By Steve Toloken, Plastics News Staff
Hong Kong, China -- Plastics are playing a larger role in making cars lighter and commercialising electric vehicles, but for one prominent automotive designer, more still needs to be done.
In an interview at the recent Business of Design Week in Hong Kong, Adrian van Hooydonk, senior vice president of BMW Group Design, said he was excited by the creative possibilities opening up with the new lightweight materials, including traditional plastics, carbon fibre reinforced plastics (CRFP) and aluminium.
But he also urged materials firms to continue making advancements, as car companies come under more environmental pressure, and had some specific advice for plastics companies.
"[Reducing vehicle weight] is getting more and more important because we are going into I think an era of quite a lot of change in the automotive field," said van Hooydonk, who is responsible for the design development of the BMW, Mini and Rolls-Royce brands. "We are going to zero emission mobility."
BMW, for example, plans to roll out what it calls "zero local" emission or low emission models in 2013, its all-electric i3 for urban driving and its hybrid i8 sports car.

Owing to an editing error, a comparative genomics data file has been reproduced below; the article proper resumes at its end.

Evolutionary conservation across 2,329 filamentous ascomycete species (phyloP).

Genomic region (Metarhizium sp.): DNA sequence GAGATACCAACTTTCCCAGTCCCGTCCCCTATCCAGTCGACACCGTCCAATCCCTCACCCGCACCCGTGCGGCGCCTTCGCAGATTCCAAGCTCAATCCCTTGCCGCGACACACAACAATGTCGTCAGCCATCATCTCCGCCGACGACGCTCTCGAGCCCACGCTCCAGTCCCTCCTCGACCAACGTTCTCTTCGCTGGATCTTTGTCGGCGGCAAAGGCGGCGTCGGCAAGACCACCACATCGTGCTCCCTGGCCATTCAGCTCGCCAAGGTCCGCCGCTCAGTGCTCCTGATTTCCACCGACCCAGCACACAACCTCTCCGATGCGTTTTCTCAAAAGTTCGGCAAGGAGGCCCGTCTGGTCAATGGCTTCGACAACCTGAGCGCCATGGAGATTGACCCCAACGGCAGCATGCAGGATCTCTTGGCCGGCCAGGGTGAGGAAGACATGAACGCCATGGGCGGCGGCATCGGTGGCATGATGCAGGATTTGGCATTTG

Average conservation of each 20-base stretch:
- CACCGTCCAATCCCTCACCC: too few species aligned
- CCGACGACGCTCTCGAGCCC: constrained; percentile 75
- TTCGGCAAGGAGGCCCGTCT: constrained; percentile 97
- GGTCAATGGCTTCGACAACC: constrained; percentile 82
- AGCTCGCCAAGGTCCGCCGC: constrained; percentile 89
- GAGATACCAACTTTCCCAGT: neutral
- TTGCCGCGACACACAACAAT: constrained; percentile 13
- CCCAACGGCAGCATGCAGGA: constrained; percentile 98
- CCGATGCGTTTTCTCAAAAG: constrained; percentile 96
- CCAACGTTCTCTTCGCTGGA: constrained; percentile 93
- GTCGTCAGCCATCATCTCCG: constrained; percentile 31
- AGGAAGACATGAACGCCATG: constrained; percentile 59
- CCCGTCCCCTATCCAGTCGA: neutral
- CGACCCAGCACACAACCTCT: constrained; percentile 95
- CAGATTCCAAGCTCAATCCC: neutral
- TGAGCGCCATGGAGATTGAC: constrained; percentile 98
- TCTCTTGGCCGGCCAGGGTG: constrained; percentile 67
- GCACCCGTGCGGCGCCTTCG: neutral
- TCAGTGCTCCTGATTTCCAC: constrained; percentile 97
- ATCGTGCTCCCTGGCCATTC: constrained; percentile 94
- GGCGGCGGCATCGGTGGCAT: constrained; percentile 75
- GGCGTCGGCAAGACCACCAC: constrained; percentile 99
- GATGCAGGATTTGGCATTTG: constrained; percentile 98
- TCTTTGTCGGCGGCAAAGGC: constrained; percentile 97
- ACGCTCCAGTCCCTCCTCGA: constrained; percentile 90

Van Hooydonk, who worked as a designer for GE Plastics Europe in Bergen Op Zoom early in his career, said both of the new i Series cars use all-plastic body panels, a carbon fibre plastic composite structure and aluminium substructures. They're all needed to cut weight to accommodate the heavy batteries these next-generation cars need, he said.
In its press materials for the i Series, BMW said CFRP is at least as strong as steel but 50 percent lighter.
BMW is particularly interested in CFRP materials, and is working to fully commercialise what he called "industrial" carbon fiber manufacturing that can be mass-produced quickly.
He contrasted that with the current carbon fibre manufacturing technology it uses, which is similar to that used to make race cars, a very slow process.
BMW opened a joint venture carbon fibre manufacturing plant in Washington State in mid-2011.
(Read more here at Plastics News, a Crain publication)